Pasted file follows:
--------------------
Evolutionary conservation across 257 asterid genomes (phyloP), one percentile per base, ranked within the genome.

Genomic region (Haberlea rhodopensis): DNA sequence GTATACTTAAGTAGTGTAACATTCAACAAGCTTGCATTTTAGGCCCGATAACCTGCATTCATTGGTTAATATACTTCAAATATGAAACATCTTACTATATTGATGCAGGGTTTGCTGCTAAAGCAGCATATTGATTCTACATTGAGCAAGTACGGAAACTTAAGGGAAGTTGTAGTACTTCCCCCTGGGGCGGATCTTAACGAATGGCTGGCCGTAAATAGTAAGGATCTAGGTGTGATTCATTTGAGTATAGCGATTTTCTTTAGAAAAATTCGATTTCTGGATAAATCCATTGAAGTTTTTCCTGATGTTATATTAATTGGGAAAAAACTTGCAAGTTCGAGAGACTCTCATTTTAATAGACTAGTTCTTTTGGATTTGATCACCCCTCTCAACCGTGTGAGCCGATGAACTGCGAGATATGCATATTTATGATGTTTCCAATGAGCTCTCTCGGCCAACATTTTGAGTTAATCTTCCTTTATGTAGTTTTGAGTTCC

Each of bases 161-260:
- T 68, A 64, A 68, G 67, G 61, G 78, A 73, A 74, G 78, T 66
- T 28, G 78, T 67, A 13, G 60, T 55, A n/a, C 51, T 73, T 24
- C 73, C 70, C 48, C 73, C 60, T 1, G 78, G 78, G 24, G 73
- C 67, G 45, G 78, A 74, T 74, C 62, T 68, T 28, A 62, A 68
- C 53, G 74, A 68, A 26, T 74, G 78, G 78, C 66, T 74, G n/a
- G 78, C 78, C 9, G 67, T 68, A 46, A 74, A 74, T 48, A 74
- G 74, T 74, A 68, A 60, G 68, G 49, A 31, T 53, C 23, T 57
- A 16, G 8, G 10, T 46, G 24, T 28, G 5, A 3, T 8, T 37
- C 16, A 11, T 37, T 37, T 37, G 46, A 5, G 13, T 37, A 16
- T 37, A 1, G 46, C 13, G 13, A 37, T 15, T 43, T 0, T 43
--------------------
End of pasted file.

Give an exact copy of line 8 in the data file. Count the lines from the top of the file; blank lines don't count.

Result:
- C 53, G 74, A 68, A 26, T 74, G 78, G 78, C 66, T 74, G n/a